IBM unleashes 3U power on the enterprise
- 02 August, 2005 07:58
IBM continues to produce new servers that deliver greater value. The new xSeries 365 is clearly the next step in IBM's strategy, offering more performance, convenience, and scalability in a smaller package than its predecessor. The result is a server that can meet nearly any imaginable departmental need and fit well into many enterprise applications that once required more expensive servers and more resources to operate.
The x365 offers a long list of desirable server features. Although the unit I tested featured a pair of 2.5GHz Xeon processors, it can support up to four 3.0GHz Xeon MP processors. Unfortunately,those powerhouses weren't available for testing at press time. You can add up to six hot-swappable SCSI disk drives, for a maximum of 876GB internal storage. You can have up to 8GB of system memory. And that's just the start.
Other features you're likely to care about include a pair of 10/100/1000 embedded Ethernet ports, a tool-free chassis, redundant power supplies -- you get the idea.
IBM was clearly aiming at easy serviceability with the x365. A single lever releases the cover, and you're presented with an exceptionally clean interior. Main memory is shielded beneath a Plexiglas cover; expansion slots are wide open. Even processor replacement is handled without any tools. You can reach everything inside the chassis while the computer remains in its sliding rack mount.
Operation is handled in much the same way. Everything is on the front of the case. As you'd expect, you'll find the CD-ROM and floppy drives here, along with the six hot-swap hard disks. A nice touch is the front-mounted USB port, and an even nicer one is the swing-out status panel that emerges from just beneath the top cover.
Enterprise users will appreciate the remote manager, which allows you to monitor status of the server as well as control the operation remotely. Unlike some remote managers, this one works whether the server is powered on or off, and you can use the remote manager to power up the server.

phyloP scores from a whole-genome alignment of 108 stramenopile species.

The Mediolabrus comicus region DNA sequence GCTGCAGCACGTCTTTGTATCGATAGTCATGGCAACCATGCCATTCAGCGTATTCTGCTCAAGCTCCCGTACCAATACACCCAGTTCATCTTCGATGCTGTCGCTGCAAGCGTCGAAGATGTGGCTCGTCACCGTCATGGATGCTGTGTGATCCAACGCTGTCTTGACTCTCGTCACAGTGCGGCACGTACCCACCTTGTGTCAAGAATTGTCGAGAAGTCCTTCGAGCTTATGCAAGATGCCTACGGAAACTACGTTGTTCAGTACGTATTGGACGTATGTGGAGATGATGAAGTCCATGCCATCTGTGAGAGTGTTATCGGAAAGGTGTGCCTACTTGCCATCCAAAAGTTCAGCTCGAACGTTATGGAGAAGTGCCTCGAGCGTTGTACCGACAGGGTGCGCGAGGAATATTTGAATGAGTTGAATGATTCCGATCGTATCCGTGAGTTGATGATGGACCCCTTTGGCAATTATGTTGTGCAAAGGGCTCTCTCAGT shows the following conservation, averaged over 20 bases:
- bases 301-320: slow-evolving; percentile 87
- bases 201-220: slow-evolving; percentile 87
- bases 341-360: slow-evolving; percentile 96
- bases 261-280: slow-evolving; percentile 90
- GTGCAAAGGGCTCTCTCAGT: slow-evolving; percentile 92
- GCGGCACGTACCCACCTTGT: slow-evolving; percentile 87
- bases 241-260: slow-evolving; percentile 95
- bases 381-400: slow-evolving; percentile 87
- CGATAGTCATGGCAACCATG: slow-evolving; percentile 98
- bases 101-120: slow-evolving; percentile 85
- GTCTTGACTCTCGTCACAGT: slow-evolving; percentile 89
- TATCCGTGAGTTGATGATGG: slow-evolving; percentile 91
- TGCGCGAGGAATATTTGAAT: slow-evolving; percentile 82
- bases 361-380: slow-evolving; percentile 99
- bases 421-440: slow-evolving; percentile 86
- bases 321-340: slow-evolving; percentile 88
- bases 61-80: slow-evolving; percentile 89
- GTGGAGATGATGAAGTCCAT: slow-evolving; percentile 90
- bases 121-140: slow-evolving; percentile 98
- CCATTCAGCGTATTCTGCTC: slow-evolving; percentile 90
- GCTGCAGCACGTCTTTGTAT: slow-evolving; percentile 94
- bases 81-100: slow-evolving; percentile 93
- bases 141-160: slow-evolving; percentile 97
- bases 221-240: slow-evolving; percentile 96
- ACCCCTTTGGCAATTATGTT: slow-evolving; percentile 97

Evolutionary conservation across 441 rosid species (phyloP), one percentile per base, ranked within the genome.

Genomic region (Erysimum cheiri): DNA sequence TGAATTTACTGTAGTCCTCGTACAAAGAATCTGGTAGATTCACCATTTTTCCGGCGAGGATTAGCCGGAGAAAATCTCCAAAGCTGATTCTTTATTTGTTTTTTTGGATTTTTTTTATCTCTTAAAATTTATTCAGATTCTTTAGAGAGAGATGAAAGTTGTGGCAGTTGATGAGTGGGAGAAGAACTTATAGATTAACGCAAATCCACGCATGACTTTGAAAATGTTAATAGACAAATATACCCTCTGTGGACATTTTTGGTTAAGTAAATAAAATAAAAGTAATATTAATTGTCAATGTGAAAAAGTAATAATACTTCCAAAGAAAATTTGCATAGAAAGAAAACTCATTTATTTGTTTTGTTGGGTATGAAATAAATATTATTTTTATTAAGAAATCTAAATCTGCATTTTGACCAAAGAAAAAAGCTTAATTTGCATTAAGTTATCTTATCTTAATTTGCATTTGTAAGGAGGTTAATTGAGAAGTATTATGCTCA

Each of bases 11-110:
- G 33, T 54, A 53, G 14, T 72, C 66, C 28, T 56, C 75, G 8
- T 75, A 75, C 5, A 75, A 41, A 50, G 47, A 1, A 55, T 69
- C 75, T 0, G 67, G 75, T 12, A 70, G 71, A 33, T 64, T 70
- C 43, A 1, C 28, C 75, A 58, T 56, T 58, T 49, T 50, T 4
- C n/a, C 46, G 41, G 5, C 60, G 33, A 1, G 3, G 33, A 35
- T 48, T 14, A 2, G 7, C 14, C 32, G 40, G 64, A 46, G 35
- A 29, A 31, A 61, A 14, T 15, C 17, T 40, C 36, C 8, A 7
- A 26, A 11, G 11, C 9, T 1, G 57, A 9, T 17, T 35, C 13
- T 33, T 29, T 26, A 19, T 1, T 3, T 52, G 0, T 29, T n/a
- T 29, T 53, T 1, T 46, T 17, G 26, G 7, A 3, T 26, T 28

IBM also included its Director package, a management console that can monitor many platforms at once. For some reason, Director couldn't determine the operating status of one of the two redundant power supplies. IBM attributed this to an error in Version 4.11 of the Director software, which has since been corrected in Version 4.12.
The remote manager didn't have that problem and recognized the power supply as being operational. It also told me what temperature it was operating at, the voltage levels it produced, and the speed of its fans. Except for the fact that the tested system came with a pair of 73GB Ultra SCSI 360 hard disks configured in RAID 1, this was close to a base system. The server can be ordered without drives, if you desire; however, the Ultra SCSI controllers are included in the base system.
As you'd expect from a system with such a minimal configuration, I had no issues related to heat or airflow. During testing, the system loafed along with optimum voltage levels and barely above the ambient temperature in the lab. We plan to stress this server in further testing once IBM supplies the faster Xeon MP processors. My limited testing in application server mode didn't stress it; I ran out of network bandwidth before I ran out of server capacity. However, this would change with applications that put greater demands on the processors. Likewise, some types of use, such as a busy Web server with SSL traffic, would probably tax the limited processor set in the tested machine. Fortunately, the x365 can be expanded far beyond the levels at which we tested. In fact, if you maxed out the processor, disk, and memory configurations, you would be entering territory far beyond that which is usually considered a departmental server.
IBM's x365 is impressive. Only a few other servers are available with more processors and only a couple with greater expandability. The capabilities in this 3U package are what most companies are likely to want on a single platform. Until, of course, the 4.0GHz Xeon MP comes out. Or SCSI drives take another bump in size. But for now this is as good as a standard departmental server gets.
Bottom line: This is a powerful, scalable server that is easy to manage, very serviceable, and cost effective. IBM has clearly gone through a great deal of effort to think of ways to simplify the life of the managers and technicians who must deal with servers on a daily basis.
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